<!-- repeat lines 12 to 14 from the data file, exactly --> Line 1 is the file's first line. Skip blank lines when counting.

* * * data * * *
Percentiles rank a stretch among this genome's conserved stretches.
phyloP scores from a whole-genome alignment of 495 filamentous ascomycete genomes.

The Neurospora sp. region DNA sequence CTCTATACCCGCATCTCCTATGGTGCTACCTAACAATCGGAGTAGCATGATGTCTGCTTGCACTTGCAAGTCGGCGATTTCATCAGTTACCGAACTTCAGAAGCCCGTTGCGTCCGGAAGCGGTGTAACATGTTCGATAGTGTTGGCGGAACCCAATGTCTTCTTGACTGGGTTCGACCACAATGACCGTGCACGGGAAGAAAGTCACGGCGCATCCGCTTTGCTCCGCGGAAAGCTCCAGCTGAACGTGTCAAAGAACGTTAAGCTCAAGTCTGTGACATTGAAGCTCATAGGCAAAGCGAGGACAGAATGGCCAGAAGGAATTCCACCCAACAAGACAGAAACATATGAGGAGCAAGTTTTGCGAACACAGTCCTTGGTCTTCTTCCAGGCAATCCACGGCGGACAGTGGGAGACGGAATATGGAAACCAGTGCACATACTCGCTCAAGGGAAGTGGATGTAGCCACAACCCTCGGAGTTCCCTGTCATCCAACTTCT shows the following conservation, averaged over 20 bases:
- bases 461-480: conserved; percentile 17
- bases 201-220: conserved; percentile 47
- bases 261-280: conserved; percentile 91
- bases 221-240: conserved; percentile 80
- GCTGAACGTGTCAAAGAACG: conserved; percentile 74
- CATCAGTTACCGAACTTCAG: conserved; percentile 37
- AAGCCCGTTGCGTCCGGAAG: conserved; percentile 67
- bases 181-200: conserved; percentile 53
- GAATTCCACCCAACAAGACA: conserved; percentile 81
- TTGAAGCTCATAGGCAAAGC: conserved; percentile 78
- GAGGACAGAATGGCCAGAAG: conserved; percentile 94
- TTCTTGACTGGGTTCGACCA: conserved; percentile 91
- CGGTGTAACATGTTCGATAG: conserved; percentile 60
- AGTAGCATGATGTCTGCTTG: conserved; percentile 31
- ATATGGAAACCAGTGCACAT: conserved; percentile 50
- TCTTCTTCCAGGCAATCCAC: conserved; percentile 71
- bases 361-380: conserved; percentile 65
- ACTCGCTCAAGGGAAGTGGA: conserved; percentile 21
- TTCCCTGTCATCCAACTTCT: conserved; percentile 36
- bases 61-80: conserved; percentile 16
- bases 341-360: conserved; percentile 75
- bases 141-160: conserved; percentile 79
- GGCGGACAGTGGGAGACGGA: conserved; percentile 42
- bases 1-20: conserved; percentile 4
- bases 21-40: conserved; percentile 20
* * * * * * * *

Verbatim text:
- GAATTCCACCCAACAAGACA: conserved; percentile 81
- TTGAAGCTCATAGGCAAAGC: conserved; percentile 78
- GAGGACAGAATGGCCAGAAG: conserved; percentile 94